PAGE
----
A recent study has drawn controversy over claims that the alleged leftist leanings of UC professors has undermined the quality of education. The study, conducted by the California Association of Scholars, argues that UC professors’ advocacy of political activism leads to the politicizing of issues and the indoctrination of students. “Faculty teach what to think rather than how to think: that is, they demand correct attitudes and beliefs of students more than they require independent reading and thought,” stated the study, which was written specifically for the UC regents.
UC officials have responded critically to the study and have insisted that the University of California promotes the highest levels of intellectual discussion. “UC’s scholarly success nationally and internationally would not be possible if our faculty were doctrinaire and not subject to having their work forged in the marketplace of ideas,” remarked UC Provost Lawrence Pitts in an interview with the Los Angeles Times. The study concludes with eight suggestions for the UC regents to consider including a public acknowledgement of deficiencies and a reinvigoration of efforts to uphold university prohibitions against the advancement of specific political beliefs.
The study primarily focuses on humanities and social science courses, where the threat of politicization is deemed to be the highest.
The mentioned consequences of this trend include a decline in course workload, the increased use of political topics in writing courses and the reliance on textbooks with one-sided political arguments—which the authors blame for the creation of graduates who are underprepared for the workplace due to deficiencies in writing and analytical skills. “If graduates cannot even write short declarative sentences competently, that is not surprising when writing courses neglect writing and focus instead on radical politics,” stated the study. The method used by the study to gauge the political influence in each campus was based on an examination of department mission statements, course descriptions and student feedback.
UC Riverside’s Labor Studies Program and Sociology 169 (Modern Sociological Theory) were specifically identified as examples of violations of the UC regents’ 2005 policy on course content, which holds the regents responsible for ensuring that “the University remain aloof from politics and never function as an instrument for the advance of partisan interest.” The Labor Studies Program was highlighted due to its mission statement that openly mentioned the exploration of “alternative models for organizing for social justice.” UC Riverside Professor of Women’s Studies Piya Chatterjee, who is also a faculty member in the Labor Studies Program, defended the program by stating that it exposes students to the realities of working class communities and provides them with the analytical tools necessary to evaluate labor history.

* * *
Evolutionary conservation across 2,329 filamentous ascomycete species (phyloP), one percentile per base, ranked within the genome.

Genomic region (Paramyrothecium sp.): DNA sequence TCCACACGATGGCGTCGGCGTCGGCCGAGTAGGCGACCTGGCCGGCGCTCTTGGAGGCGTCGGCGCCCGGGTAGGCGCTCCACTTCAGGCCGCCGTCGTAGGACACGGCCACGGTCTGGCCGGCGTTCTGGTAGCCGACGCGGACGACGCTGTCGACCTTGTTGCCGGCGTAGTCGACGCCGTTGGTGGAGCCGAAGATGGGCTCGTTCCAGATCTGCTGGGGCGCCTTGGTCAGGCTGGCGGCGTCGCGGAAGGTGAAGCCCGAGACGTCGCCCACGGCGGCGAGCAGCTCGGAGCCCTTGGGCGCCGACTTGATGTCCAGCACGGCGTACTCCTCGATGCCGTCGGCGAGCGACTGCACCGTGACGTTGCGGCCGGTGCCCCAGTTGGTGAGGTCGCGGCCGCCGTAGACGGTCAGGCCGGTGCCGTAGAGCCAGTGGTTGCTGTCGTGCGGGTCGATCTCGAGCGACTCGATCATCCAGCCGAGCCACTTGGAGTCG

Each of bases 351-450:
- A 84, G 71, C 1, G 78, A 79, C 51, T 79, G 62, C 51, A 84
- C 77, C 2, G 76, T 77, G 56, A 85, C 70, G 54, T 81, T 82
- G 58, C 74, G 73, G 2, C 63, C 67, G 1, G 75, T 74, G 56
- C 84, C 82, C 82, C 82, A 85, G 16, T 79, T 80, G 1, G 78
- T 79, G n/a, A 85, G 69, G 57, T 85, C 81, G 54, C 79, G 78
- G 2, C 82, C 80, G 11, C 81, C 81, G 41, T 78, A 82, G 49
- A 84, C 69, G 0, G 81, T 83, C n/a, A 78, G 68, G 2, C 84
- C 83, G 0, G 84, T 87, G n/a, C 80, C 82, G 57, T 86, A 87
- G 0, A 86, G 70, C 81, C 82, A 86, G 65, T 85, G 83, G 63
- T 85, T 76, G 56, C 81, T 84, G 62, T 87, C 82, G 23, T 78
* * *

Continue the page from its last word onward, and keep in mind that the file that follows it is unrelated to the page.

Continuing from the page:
“The fact that classrooms are ‘politicized’ (aka through community-based work) through internships (with unions, for example) cannot be equated to a ‘narrowing’ of the scholarly inquiry and debate….Especially at UCR, given our population of student-workers and workers, these programs of scholarship and community-engagement are more vital and more urgent than ever,” stated Chatterjee in an interview Highlander. The theme of exposing students to real-world conditions was also voiced by John Gust, a UC Riverside graduate student in anthropology and unit chair of the teaching assistant union, who argued that the study’s authors are intolerable of an education which exposes the wrongdoing of past hegemonies who benefited from such things as capitalism and racism.
The study has also been criticized due to the partisan backgrounds of the study’s authors. UC Riverside Ethnic Studies Chair Dylan Rodriguez noted that leadership of the National Association of Scholars (the parent group of the California Association of Scholars) is filled with openly right-wing individuals; among them is the association’s chairman who received an award from the American Conservative Union Foundation, and the association’s director of communications who published a work on becoming an “edu-con” (conservative educator) in an anthology named “Proud to be Right.”
“The National Association of Scholars boldly appoints itself as a defender of academic objectivity, rigor, and seriousness, and purports to oppose ‘political’ teaching and thinking in the classroom. However, its very existence as a right-wing academic interest group demonstrates that every fiber of the university is entirely political, and suggests that their most recent report is just another salvo in an ongoing—perhaps perpetual—ideological war,” stated Rodriguez in an interview with the Highlander.
A particularly controversial portion of the study pertains to a criticism of professors’ promotion of action over analysis. “While academic teaching and research aim for intellectual depth, political action must tend toward simplification…political activism tends toward brief slogans (‘stop the war!’), while academic thought is likely to produce much more hedged and uncertain statements that weigh pros and cons, neither of which can be wished away,” stated the study. The statement stands in stark contrast to the actions of thousands of California students who have engaged in organized protests against budget cuts. The study’s opposition to politicization at the UC also contrasts with recent political-based decisions made by top UC officials; UC President Mark Yudof recently announced his support of Governor Brown’s tax initiative and Speaker Perez’s Middle Class Scholarship proposal.
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